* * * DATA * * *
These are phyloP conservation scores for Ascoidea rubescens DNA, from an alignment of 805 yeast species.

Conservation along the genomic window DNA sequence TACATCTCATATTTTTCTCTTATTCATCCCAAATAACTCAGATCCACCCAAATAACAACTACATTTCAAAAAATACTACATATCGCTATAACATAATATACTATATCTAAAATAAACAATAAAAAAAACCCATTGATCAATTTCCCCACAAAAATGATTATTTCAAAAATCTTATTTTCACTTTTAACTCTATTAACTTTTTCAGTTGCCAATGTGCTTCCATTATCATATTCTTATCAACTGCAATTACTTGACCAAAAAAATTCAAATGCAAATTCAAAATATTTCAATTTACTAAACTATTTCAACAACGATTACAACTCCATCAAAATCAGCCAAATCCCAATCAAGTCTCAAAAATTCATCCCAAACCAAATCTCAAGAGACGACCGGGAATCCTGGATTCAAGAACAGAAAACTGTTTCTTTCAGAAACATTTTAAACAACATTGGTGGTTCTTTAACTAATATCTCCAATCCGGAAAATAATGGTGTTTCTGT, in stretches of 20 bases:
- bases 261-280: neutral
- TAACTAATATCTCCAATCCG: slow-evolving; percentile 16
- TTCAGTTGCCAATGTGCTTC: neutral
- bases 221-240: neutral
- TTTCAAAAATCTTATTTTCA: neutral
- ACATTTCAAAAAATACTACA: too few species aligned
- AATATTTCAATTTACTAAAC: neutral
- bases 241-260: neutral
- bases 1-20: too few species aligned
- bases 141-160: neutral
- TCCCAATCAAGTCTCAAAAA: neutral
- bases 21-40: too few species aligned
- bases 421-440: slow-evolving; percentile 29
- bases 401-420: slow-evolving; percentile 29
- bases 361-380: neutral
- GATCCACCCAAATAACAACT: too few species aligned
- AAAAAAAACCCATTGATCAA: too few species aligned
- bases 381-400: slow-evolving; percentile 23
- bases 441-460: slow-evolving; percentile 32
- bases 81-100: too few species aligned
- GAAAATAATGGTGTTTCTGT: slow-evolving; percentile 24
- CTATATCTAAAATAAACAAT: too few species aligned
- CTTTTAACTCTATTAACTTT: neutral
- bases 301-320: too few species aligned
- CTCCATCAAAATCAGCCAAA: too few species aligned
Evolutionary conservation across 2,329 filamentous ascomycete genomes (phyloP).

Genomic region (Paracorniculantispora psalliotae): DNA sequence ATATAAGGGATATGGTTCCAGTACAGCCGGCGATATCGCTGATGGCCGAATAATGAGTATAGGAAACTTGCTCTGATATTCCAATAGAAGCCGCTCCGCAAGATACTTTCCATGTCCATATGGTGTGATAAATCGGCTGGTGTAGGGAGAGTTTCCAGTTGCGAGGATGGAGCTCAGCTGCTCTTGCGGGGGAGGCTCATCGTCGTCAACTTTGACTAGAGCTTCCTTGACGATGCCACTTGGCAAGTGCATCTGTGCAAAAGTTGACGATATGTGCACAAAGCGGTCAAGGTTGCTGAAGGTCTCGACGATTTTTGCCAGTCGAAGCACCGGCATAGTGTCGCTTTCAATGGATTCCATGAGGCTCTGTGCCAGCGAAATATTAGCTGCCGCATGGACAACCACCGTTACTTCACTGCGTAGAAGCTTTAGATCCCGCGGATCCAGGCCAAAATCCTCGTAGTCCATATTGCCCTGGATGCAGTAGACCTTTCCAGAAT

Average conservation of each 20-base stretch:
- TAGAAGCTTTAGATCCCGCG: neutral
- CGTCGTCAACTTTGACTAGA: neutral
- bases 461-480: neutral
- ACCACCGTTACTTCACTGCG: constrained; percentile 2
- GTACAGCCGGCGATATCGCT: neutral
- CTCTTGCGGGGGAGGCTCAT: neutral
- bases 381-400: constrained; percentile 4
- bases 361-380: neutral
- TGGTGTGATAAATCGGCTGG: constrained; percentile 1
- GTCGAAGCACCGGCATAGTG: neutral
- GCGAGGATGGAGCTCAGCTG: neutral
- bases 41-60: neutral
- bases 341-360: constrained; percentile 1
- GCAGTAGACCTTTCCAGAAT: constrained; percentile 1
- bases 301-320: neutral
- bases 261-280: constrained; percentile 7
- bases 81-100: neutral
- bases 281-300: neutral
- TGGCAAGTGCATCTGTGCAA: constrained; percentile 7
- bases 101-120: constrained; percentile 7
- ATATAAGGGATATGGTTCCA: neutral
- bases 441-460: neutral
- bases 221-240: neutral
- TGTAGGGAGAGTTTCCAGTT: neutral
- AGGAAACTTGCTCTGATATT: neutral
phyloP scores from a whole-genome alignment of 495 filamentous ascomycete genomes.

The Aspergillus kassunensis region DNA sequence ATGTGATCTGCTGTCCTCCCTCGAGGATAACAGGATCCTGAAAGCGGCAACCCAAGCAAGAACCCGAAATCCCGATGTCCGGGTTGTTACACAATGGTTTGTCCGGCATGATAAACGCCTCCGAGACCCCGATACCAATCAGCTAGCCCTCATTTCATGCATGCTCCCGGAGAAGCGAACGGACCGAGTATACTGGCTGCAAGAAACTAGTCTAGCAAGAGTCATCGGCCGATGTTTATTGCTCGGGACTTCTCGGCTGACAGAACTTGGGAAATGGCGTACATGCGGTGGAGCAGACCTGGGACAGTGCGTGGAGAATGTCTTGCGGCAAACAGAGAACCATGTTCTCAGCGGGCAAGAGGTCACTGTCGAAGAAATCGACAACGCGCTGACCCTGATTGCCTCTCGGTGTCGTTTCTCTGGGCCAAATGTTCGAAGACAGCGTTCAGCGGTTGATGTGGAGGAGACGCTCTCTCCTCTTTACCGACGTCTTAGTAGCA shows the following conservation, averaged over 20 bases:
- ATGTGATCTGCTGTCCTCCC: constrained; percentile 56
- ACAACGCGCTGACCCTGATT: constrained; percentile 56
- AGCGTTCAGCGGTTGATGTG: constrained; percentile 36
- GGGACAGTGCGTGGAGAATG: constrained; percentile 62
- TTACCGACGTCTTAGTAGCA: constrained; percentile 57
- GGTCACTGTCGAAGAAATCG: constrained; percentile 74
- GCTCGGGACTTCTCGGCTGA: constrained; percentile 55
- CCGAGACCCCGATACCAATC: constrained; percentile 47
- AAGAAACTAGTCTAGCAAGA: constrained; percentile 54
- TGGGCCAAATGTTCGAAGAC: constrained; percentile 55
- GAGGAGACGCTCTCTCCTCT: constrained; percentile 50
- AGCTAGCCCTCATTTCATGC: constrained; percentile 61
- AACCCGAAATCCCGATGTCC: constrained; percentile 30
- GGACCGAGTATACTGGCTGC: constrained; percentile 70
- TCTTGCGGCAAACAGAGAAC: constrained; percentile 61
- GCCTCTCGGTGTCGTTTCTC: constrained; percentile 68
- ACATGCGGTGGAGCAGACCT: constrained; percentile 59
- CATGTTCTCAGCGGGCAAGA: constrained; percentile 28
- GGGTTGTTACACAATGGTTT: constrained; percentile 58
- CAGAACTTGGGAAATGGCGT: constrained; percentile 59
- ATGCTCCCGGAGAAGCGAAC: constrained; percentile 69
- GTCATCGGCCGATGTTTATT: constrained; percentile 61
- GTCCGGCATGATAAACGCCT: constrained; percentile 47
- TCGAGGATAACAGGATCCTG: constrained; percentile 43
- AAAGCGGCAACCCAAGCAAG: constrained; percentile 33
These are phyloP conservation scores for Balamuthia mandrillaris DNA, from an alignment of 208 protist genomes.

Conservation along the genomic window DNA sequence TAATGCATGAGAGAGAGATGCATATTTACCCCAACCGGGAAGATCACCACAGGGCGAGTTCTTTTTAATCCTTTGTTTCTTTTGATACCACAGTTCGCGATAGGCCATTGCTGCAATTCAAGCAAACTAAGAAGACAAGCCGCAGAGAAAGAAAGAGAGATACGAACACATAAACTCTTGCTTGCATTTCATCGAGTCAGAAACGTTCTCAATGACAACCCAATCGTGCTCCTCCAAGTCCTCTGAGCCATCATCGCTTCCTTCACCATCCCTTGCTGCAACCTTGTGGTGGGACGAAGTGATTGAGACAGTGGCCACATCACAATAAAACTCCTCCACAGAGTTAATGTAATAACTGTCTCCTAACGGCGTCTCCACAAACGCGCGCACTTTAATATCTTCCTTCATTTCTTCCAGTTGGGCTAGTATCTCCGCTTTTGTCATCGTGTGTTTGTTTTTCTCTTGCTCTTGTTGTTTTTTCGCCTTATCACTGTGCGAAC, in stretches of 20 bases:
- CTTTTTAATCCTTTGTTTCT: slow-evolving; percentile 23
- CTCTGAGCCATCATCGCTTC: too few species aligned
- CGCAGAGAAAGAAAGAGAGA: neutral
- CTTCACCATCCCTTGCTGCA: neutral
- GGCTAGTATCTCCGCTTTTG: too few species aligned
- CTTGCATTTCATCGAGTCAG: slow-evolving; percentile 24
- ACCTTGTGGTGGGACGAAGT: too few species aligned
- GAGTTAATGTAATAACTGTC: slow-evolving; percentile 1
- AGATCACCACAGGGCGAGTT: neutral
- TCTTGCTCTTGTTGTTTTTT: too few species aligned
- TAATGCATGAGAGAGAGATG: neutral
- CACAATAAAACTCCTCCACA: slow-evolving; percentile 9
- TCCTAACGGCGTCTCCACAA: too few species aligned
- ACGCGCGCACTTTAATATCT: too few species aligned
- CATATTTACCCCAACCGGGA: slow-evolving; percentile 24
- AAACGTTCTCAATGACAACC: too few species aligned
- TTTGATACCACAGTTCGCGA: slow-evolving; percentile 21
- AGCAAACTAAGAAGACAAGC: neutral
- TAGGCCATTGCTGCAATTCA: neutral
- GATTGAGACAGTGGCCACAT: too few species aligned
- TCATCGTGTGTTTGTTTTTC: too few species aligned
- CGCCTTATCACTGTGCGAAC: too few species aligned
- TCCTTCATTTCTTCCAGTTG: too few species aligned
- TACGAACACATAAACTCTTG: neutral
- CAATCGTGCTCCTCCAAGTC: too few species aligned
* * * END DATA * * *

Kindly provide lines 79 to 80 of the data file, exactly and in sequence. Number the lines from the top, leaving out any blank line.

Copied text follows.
- GTCATCGGCCGATGTTTATT: constrained; percentile 61
- GTCCGGCATGATAAACGCCT: constrained; percentile 47